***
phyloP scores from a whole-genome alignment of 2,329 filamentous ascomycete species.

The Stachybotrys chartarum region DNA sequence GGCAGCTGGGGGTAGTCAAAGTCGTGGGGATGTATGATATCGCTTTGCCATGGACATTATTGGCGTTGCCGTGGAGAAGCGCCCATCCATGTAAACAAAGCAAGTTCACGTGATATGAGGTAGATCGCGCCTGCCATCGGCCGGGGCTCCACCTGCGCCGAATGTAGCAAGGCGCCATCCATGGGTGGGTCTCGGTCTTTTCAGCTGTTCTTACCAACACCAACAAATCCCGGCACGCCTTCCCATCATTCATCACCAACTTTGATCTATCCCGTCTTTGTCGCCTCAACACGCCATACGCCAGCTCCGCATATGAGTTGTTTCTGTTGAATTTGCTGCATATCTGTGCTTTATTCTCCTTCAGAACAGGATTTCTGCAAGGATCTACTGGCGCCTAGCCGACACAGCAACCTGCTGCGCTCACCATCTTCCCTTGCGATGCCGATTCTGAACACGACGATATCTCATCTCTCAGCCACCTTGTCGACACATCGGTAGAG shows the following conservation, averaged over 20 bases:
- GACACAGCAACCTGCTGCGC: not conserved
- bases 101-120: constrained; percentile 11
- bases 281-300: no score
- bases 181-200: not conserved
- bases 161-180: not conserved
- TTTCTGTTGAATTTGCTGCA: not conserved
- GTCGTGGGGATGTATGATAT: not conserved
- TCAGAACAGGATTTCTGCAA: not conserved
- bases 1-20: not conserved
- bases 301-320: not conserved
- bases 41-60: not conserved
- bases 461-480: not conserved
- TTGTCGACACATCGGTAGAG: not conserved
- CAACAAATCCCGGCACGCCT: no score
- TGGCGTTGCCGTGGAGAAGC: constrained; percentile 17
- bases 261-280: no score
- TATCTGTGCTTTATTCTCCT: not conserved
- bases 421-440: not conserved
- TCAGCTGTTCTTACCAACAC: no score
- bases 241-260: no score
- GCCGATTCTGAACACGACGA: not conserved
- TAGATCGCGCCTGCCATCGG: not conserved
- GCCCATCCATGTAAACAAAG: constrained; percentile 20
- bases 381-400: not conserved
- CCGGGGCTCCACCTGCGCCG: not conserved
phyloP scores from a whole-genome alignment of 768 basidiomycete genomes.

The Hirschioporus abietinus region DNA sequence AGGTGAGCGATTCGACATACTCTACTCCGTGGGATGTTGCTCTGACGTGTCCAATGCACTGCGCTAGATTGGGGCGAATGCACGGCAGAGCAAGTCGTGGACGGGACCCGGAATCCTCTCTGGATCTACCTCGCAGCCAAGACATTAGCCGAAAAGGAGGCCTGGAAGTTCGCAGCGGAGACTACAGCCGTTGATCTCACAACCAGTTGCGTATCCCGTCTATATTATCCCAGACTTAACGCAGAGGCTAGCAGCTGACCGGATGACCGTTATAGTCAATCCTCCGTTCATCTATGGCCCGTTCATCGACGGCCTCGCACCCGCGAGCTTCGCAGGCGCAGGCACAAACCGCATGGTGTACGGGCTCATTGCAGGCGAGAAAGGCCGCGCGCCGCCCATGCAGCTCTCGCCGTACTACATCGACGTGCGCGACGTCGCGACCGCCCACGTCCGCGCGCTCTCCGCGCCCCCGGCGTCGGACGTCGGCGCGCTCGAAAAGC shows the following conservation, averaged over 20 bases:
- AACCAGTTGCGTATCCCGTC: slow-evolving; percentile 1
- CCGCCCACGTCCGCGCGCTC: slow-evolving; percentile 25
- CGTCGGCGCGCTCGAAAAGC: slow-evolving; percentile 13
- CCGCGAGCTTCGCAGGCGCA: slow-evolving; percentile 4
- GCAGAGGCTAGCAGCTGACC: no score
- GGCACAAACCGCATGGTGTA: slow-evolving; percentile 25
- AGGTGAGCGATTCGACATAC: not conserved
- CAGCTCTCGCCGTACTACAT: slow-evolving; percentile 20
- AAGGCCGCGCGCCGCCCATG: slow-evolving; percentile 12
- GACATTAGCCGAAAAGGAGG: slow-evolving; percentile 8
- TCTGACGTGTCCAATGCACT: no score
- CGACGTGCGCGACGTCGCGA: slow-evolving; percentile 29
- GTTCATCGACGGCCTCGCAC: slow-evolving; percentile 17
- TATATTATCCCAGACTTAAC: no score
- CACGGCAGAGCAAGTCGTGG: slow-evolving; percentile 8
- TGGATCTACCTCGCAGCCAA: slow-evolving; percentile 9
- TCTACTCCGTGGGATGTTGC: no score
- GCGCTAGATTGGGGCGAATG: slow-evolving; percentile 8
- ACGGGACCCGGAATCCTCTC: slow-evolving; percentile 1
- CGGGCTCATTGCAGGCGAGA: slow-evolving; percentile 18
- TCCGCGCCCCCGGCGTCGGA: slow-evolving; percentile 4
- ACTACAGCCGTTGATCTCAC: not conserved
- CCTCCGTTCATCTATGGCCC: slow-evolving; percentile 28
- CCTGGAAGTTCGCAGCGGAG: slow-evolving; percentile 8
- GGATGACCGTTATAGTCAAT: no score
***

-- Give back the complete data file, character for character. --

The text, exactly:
phyloP scores from a whole-genome alignment of 2,329 filamentous ascomycete species.

The Stachybotrys chartarum region DNA sequence GGCAGCTGGGGGTAGTCAAAGTCGTGGGGATGTATGATATCGCTTTGCCATGGACATTATTGGCGTTGCCGTGGAGAAGCGCCCATCCATGTAAACAAAGCAAGTTCACGTGATATGAGGTAGATCGCGCCTGCCATCGGCCGGGGCTCCACCTGCGCCGAATGTAGCAAGGCGCCATCCATGGGTGGGTCTCGGTCTTTTCAGCTGTTCTTACCAACACCAACAAATCCCGGCACGCCTTCCCATCATTCATCACCAACTTTGATCTATCCCGTCTTTGTCGCCTCAACACGCCATACGCCAGCTCCGCATATGAGTTGTTTCTGTTGAATTTGCTGCATATCTGTGCTTTATTCTCCTTCAGAACAGGATTTCTGCAAGGATCTACTGGCGCCTAGCCGACACAGCAACCTGCTGCGCTCACCATCTTCCCTTGCGATGCCGATTCTGAACACGACGATATCTCATCTCTCAGCCACCTTGTCGACACATCGGTAGAG shows the following conservation, averaged over 20 bases:
- GACACAGCAACCTGCTGCGC: not conserved
- bases 101-120: constrained; percentile 11
- bases 281-300: no score
- bases 181-200: not conserved
- bases 161-180: not conserved
- TTTCTGTTGAATTTGCTGCA: not conserved
- GTCGTGGGGATGTATGATAT: not conserved
- TCAGAACAGGATTTCTGCAA: not conserved
- bases 1-20: not conserved
- bases 301-320: not conserved
- bases 41-60: not conserved
- bases 461-480: not conserved
- TTGTCGACACATCGGTAGAG: not conserved
- CAACAAATCCCGGCACGCCT: no score
- TGGCGTTGCCGTGGAGAAGC: constrained; percentile 17
- bases 261-280: no score
- TATCTGTGCTTTATTCTCCT: not conserved
- bases 421-440: not conserved
- TCAGCTGTTCTTACCAACAC: no score
- bases 241-260: no score
- GCCGATTCTGAACACGACGA: not conserved
- TAGATCGCGCCTGCCATCGG: not conserved
- GCCCATCCATGTAAACAAAG: constrained; percentile 20
- bases 381-400: not conserved
- CCGGGGCTCCACCTGCGCCG: not conserved
phyloP scores from a whole-genome alignment of 768 basidiomycete genomes.

The Hirschioporus abietinus region DNA sequence AGGTGAGCGATTCGACATACTCTACTCCGTGGGATGTTGCTCTGACGTGTCCAATGCACTGCGCTAGATTGGGGCGAATGCACGGCAGAGCAAGTCGTGGACGGGACCCGGAATCCTCTCTGGATCTACCTCGCAGCCAAGACATTAGCCGAAAAGGAGGCCTGGAAGTTCGCAGCGGAGACTACAGCCGTTGATCTCACAACCAGTTGCGTATCCCGTCTATATTATCCCAGACTTAACGCAGAGGCTAGCAGCTGACCGGATGACCGTTATAGTCAATCCTCCGTTCATCTATGGCCCGTTCATCGACGGCCTCGCACCCGCGAGCTTCGCAGGCGCAGGCACAAACCGCATGGTGTACGGGCTCATTGCAGGCGAGAAAGGCCGCGCGCCGCCCATGCAGCTCTCGCCGTACTACATCGACGTGCGCGACGTCGCGACCGCCCACGTCCGCGCGCTCTCCGCGCCCCCGGCGTCGGACGTCGGCGCGCTCGAAAAGC shows the following conservation, averaged over 20 bases:
- AACCAGTTGCGTATCCCGTC: slow-evolving; percentile 1
- CCGCCCACGTCCGCGCGCTC: slow-evolving; percentile 25
- CGTCGGCGCGCTCGAAAAGC: slow-evolving; percentile 13
- CCGCGAGCTTCGCAGGCGCA: slow-evolving; percentile 4
- GCAGAGGCTAGCAGCTGACC: no score
- GGCACAAACCGCATGGTGTA: slow-evolving; percentile 25
- AGGTGAGCGATTCGACATAC: not conserved
- CAGCTCTCGCCGTACTACAT: slow-evolving; percentile 20
- AAGGCCGCGCGCCGCCCATG: slow-evolving; percentile 12
- GACATTAGCCGAAAAGGAGG: slow-evolving; percentile 8
- TCTGACGTGTCCAATGCACT: no score
- CGACGTGCGCGACGTCGCGA: slow-evolving; percentile 29
- GTTCATCGACGGCCTCGCAC: slow-evolving; percentile 17
- TATATTATCCCAGACTTAAC: no score
- CACGGCAGAGCAAGTCGTGG: slow-evolving; percentile 8
- TGGATCTACCTCGCAGCCAA: slow-evolving; percentile 9
- TCTACTCCGTGGGATGTTGC: no score
- GCGCTAGATTGGGGCGAATG: slow-evolving; percentile 8
- ACGGGACCCGGAATCCTCTC: slow-evolving; percentile 1
- CGGGCTCATTGCAGGCGAGA: slow-evolving; percentile 18
- TCCGCGCCCCCGGCGTCGGA: slow-evolving; percentile 4
- ACTACAGCCGTTGATCTCAC: not conserved
- CCTCCGTTCATCTATGGCCC: slow-evolving; percentile 28
- CCTGGAAGTTCGCAGCGGAG: slow-evolving; percentile 8
- GGATGACCGTTATAGTCAAT: no score